A new moisture-proof sensor has been developed, to monitor cerebral pressure that can lead to dementia. It was created by researchers at the Fraunhofer Institute for Biomedical Engineering IBMT in St. Ingbert in Germany. The sensor, that is similar to pressure sensors used by the auto industry, represents a shift from previous implants that allowed moisture to penetrate and destroy the device.

The device is one centimeter high and two centimeters wide, although it's expected to be scaled down in future versions. The German researchers replaced its outer case – previously made with synthetic materials – with pliable high-grade metal. Pressure changes in the brain will cause that case to bend, and this information is then transmitted to the pressure sensor inside. Values measured will subsequently be transmitted to a reading device outside the patient’s body through a radio impulse. That reading device also provides power to the sensor, so it requires no batteries of its own.

The new sensor could represent a significant leap forward for patients and health professionals who, for some time now, have been relying on wireless intracranial pressure probes that can be read through radio wave transmission. The issue with such probes has been one of moisture – the permeability of the synthetic casing means the sensor is destroyed in a matter of days or even hours. With the moisture problem out of the way, the new chip will reportedly last months or even years, without the patient having to undergo another operation.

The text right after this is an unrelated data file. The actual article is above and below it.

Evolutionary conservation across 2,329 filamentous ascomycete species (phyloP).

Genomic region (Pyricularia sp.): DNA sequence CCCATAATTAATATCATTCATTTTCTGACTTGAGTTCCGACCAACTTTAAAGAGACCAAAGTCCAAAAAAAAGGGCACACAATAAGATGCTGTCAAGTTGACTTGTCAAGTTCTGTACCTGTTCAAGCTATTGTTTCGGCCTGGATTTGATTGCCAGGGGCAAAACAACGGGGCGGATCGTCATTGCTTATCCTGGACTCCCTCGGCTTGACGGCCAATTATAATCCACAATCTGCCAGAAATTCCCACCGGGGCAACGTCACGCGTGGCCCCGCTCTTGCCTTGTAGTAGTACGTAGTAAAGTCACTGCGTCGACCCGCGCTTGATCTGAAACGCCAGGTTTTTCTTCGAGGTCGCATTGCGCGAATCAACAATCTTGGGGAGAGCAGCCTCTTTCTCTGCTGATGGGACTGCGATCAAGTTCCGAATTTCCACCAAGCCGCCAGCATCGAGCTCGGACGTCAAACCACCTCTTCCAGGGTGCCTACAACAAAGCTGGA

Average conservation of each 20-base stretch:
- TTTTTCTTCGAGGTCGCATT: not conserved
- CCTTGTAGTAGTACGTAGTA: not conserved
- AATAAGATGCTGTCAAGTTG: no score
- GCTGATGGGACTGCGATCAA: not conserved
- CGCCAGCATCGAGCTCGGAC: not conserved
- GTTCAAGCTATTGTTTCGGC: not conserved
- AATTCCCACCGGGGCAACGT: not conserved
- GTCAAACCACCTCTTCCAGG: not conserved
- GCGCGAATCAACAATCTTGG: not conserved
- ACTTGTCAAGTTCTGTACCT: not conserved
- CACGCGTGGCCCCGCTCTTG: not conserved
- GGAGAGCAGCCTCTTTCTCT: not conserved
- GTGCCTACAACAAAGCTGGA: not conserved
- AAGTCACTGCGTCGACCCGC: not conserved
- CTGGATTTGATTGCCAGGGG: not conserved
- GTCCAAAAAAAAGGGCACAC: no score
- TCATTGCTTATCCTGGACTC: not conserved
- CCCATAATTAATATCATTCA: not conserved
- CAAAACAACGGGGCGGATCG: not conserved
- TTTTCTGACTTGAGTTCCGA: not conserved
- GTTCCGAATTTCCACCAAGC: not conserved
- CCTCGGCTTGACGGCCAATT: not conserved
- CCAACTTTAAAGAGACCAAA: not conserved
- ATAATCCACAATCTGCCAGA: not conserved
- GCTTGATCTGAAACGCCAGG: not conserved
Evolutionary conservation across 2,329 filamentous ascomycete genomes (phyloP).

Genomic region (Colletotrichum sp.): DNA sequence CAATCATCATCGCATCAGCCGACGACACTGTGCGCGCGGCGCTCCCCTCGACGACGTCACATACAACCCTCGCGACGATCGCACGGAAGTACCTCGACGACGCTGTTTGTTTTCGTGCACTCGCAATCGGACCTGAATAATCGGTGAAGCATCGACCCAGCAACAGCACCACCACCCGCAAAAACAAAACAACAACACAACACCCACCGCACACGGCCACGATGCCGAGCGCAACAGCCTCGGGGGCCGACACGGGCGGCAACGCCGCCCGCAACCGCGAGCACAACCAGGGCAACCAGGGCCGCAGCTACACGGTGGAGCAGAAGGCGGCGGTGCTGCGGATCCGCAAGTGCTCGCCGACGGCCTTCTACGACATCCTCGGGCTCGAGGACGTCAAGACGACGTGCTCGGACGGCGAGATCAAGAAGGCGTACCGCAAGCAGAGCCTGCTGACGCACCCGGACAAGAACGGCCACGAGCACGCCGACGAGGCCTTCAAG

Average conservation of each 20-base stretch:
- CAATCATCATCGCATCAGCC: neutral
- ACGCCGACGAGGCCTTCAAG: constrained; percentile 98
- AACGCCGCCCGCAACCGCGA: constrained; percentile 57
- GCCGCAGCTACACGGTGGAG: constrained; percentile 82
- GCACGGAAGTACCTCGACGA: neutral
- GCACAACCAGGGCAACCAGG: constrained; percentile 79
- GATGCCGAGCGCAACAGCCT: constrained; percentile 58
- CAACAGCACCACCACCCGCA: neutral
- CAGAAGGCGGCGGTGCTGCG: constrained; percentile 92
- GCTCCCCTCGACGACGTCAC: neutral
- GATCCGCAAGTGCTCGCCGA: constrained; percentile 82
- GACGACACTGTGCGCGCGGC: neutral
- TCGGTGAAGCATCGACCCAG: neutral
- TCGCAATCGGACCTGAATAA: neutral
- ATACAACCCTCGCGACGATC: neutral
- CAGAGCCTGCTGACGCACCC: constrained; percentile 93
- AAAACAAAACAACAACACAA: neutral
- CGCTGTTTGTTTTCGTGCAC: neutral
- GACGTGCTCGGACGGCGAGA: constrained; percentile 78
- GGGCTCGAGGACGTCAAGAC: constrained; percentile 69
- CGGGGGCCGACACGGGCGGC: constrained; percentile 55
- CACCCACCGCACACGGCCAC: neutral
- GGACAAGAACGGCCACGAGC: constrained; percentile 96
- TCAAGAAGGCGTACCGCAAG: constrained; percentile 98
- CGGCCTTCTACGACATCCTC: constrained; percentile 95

Currently, making the diagnosis is a challenge that requires complex, demanding medical care for people who are prone to a rise in intracranial pressure. It involves a procedure to insert the probe from the outside, going through the skullcap to get to the brain ... and here’s the catch. Due to fluctuations in cerebral pressure, extensive measurements are necessary in order to read a definitive diagnosis of this disease, keeping patients in hospital for days or even weeks. With the new sensor, the patient only needs to come to the clinic for a brief measurement appointment, while treatment of the disease itself varies according to the underlying causes.

Scientists don’t know why cerebral pressure suddenly increases in certain people, but they do know that it disrupts blood circulation, leading to parts of the brain dying off as happens in a stroke. The condition is so common that it could be the cause of up to 10 percent of cases of dementia in Europe.